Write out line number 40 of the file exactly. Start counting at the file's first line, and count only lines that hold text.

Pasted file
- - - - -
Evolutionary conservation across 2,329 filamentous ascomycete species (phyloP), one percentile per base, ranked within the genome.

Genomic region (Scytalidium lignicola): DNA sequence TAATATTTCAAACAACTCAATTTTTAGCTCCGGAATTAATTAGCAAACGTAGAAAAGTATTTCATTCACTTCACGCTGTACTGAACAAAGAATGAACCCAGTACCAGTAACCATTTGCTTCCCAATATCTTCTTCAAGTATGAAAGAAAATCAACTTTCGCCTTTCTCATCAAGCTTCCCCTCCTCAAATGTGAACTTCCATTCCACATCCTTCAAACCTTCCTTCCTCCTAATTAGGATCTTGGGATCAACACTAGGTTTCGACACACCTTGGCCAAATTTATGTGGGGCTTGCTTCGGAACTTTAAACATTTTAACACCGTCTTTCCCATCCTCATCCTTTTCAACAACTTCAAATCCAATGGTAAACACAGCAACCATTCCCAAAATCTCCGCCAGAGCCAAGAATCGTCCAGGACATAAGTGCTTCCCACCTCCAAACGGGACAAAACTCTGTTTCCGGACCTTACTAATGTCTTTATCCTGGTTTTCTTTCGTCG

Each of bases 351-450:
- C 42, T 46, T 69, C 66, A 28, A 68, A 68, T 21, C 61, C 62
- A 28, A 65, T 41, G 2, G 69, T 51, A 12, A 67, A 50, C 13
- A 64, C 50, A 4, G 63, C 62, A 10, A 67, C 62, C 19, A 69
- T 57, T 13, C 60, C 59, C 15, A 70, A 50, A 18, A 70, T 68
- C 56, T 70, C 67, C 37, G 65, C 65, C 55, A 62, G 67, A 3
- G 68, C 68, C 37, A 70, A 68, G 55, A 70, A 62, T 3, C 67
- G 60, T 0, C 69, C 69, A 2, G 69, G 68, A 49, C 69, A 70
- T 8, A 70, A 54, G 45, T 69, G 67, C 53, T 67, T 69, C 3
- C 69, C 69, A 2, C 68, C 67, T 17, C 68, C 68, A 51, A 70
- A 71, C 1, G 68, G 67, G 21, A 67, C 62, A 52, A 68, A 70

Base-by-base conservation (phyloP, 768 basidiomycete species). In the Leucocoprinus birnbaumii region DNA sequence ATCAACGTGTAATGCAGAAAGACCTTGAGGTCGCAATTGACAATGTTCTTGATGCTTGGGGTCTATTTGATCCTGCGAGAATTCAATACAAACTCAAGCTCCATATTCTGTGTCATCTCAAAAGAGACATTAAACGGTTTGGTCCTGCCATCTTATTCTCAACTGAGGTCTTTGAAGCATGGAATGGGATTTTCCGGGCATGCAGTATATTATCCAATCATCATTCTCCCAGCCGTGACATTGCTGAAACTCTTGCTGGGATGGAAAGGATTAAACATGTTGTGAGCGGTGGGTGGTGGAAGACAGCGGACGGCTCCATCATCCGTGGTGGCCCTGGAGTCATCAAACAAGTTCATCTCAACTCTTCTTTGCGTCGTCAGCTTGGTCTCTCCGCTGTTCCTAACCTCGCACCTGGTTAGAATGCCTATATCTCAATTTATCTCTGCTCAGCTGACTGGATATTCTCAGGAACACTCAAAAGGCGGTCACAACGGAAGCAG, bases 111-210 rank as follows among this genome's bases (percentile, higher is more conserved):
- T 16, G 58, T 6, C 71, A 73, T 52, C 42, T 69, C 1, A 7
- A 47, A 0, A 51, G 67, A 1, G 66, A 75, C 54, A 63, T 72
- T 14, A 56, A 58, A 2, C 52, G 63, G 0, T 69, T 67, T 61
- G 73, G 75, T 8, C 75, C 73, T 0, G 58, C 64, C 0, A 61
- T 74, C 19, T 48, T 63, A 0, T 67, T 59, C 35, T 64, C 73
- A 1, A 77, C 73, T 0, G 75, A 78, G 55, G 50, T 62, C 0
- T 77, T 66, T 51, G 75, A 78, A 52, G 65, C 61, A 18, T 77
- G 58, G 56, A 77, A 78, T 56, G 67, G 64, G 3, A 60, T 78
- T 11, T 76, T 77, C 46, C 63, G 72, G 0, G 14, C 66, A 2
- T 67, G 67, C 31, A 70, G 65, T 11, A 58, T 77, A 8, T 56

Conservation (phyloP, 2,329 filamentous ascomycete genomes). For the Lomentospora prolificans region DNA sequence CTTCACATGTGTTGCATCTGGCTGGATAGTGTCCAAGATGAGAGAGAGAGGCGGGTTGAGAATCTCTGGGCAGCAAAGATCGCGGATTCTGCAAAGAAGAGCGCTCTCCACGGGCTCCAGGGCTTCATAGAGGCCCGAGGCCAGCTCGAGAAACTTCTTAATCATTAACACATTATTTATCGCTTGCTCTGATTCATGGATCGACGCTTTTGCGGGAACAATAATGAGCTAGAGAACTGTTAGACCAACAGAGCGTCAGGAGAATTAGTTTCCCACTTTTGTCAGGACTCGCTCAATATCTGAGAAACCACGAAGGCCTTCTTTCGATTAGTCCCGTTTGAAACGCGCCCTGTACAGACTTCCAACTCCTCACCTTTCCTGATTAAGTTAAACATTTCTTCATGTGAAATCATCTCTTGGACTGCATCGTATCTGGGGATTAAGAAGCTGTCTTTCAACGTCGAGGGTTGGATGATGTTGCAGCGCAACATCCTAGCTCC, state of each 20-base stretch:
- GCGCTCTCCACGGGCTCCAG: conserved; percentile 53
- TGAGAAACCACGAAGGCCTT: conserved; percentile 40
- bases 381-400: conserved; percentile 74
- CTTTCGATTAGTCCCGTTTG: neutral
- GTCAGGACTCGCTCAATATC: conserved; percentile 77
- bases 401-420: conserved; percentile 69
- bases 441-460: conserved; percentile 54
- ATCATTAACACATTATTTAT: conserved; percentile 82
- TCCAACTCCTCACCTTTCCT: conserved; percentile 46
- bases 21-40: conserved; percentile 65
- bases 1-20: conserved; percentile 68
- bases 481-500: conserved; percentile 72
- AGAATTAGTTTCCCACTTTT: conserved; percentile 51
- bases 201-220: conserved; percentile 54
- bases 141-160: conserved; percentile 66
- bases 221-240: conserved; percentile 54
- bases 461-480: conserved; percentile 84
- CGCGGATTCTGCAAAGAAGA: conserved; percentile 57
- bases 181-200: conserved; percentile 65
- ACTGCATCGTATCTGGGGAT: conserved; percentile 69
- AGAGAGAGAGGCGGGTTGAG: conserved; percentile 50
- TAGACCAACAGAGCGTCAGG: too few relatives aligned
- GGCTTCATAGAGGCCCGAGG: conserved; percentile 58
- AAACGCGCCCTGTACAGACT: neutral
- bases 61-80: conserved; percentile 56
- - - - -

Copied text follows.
- bases 141-160: conserved; percentile 66